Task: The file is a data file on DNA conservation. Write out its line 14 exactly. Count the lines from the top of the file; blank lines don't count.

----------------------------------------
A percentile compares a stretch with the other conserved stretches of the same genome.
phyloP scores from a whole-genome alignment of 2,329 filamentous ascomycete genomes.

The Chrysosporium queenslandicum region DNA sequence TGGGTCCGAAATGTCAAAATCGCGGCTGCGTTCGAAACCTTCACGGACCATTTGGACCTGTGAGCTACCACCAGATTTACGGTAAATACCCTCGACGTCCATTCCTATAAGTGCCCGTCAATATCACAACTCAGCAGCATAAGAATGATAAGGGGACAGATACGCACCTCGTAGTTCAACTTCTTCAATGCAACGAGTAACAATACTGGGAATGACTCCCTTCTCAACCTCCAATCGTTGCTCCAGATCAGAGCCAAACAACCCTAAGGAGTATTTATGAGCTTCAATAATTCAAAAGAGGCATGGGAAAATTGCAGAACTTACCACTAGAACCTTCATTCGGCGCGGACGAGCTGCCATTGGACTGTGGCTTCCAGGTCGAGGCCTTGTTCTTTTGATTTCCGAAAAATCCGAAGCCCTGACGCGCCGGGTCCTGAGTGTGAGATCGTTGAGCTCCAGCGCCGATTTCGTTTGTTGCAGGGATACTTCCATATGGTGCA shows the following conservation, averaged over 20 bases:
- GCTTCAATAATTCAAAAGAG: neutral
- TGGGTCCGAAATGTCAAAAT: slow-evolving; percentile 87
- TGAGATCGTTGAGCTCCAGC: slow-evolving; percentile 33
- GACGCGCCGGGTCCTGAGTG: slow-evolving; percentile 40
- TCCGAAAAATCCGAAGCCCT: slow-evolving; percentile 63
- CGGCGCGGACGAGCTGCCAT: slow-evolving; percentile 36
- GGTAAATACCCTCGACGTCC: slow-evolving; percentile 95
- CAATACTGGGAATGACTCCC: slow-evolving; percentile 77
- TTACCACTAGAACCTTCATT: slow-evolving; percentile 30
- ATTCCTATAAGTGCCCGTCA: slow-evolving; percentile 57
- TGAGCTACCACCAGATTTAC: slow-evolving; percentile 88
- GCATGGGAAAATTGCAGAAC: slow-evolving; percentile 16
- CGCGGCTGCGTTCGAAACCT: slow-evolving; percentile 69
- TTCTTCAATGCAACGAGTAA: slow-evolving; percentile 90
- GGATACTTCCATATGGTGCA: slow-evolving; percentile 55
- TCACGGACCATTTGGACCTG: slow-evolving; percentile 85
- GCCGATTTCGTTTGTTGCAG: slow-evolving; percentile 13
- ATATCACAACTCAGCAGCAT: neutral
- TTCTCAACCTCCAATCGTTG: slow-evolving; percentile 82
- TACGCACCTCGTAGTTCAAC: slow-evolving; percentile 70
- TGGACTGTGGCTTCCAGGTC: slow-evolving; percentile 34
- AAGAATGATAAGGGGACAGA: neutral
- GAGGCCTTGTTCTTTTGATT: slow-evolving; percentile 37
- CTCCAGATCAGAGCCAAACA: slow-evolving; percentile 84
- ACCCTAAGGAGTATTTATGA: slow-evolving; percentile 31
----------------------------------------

- TGAGCTACCACCAGATTTAC: slow-evolving; percentile 88